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An ode to the “orgasm” in The Beatles’ ‘A Day in the Life’

An ode to the “orgasm” in The Beatles’ ‘A Day in the Life’

An ode to the “orgasm” in The Beatles’ ‘A Day in the Life’
February 10
10:31 2022

John Lennon and Paul McCartney didn’t know exactly what they wanted, but they knew they wanted something big. In 1967, the evolution that had come out of the pair’s writing had taken a major leap over the past year – after having been turned on to weed by Bob Dylan, and then LSD by a duplicitous doctor, the drug experience and the changing sensibilities of the ’60s began to take a hold of The Beatles. Light pop songs were no longer acceptable, and when they combined two different sections of songs to create the basis for a new track, they knew that they were on to something massive.

As always, when the duo had big ideas that they couldn’t quite convey or articulate, they went to their producer, George Martin. Martin became an expert in translating the group’s wild ideas and near-impossible requests. When Lennon wanted the sound of “a thousand chanting monks” in ‘Tomorrow Never Knows’, Martin made it happen. When McCartney requested an impossibly high trumpet part for ‘Penny Lane’, Martin transcribed it and sought out the appropriate player. When Lennon wanted to combine two different takes of ‘Strawberry Fields Forever’ that were in different keys and set at different tempos, Martin lined up the tapes by hand to make it work.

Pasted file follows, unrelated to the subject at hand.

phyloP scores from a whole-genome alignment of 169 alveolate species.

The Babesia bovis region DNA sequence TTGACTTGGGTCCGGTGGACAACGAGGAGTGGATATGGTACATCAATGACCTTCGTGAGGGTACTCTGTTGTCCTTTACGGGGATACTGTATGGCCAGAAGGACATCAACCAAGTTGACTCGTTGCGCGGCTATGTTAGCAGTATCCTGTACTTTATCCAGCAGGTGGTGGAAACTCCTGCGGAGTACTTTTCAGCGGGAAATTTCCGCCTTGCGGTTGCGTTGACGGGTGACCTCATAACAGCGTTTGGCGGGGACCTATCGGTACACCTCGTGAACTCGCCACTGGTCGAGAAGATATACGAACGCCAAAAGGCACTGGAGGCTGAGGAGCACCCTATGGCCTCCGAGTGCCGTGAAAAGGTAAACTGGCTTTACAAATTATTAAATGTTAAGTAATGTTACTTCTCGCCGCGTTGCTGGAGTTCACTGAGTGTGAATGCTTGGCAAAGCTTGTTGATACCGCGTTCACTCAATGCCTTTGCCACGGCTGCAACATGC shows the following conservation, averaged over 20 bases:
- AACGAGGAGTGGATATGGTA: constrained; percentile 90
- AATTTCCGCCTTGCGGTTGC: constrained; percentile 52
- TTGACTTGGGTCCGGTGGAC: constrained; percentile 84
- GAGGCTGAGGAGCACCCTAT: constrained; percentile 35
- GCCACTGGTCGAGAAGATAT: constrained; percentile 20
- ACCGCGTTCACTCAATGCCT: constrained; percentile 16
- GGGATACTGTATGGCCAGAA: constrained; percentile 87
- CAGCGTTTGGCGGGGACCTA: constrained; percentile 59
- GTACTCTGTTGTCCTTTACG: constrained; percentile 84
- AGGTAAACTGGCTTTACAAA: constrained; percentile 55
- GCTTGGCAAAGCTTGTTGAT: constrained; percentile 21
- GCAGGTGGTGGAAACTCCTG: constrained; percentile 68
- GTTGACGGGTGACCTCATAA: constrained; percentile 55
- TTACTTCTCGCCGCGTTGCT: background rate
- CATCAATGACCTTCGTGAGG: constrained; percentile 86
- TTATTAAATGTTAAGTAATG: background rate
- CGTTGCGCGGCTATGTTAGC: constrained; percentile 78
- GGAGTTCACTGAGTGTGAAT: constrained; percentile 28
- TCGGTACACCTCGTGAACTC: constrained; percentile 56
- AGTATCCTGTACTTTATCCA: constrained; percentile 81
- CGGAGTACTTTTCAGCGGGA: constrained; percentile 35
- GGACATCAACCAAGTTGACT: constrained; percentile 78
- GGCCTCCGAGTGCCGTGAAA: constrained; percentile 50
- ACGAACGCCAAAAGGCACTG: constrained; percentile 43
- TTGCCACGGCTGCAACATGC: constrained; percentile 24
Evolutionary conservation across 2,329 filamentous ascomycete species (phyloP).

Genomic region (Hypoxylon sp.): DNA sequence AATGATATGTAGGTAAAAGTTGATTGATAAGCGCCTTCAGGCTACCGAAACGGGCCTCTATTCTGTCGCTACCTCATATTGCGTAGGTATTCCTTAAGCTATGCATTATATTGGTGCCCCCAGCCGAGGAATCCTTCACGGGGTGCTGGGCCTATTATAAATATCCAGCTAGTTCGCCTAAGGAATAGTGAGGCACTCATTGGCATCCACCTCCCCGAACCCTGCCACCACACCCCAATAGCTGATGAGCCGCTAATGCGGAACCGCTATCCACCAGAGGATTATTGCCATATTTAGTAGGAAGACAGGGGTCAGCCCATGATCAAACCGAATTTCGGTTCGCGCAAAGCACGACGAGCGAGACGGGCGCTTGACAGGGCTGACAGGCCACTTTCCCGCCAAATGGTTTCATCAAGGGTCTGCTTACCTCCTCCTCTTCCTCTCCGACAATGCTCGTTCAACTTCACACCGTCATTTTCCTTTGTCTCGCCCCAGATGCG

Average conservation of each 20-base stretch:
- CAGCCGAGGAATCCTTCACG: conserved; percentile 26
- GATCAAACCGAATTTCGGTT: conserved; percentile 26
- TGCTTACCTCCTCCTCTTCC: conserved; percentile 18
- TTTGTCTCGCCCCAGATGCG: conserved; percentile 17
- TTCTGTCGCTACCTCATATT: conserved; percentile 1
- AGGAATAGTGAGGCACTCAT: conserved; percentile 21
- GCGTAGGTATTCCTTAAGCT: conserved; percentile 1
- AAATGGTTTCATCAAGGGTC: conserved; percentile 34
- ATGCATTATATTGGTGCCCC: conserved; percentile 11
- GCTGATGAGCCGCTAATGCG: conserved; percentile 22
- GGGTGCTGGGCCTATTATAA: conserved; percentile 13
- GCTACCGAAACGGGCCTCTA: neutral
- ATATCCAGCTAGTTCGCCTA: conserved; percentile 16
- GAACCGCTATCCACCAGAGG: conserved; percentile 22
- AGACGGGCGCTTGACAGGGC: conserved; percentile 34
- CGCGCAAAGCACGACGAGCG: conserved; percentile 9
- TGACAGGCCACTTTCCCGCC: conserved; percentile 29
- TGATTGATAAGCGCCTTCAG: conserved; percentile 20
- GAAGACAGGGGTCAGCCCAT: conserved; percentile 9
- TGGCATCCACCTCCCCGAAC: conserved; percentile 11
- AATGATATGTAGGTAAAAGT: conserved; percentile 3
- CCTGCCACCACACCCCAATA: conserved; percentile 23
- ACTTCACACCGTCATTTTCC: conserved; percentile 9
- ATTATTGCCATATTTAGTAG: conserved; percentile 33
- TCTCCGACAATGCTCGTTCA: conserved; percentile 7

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Source: An ode to the “orgasm” in The Beatles’ ‘A Day in the Life’

About Author

Martin Nethercutt

Martin Nethercutt

Martin A Nethercutt is a writer, singer, producer and loves music. Creative Director at McCartney Studios Editor-in-Chief at McCartney Times Creator-in-Chief at Geist Musik President (title) at McCartney Multimedia, Inc. Went to Albert-Schweitzer-Schule Kassel Lives in Playa del Rey From Kassel, Germany Married to Ruth McCartney

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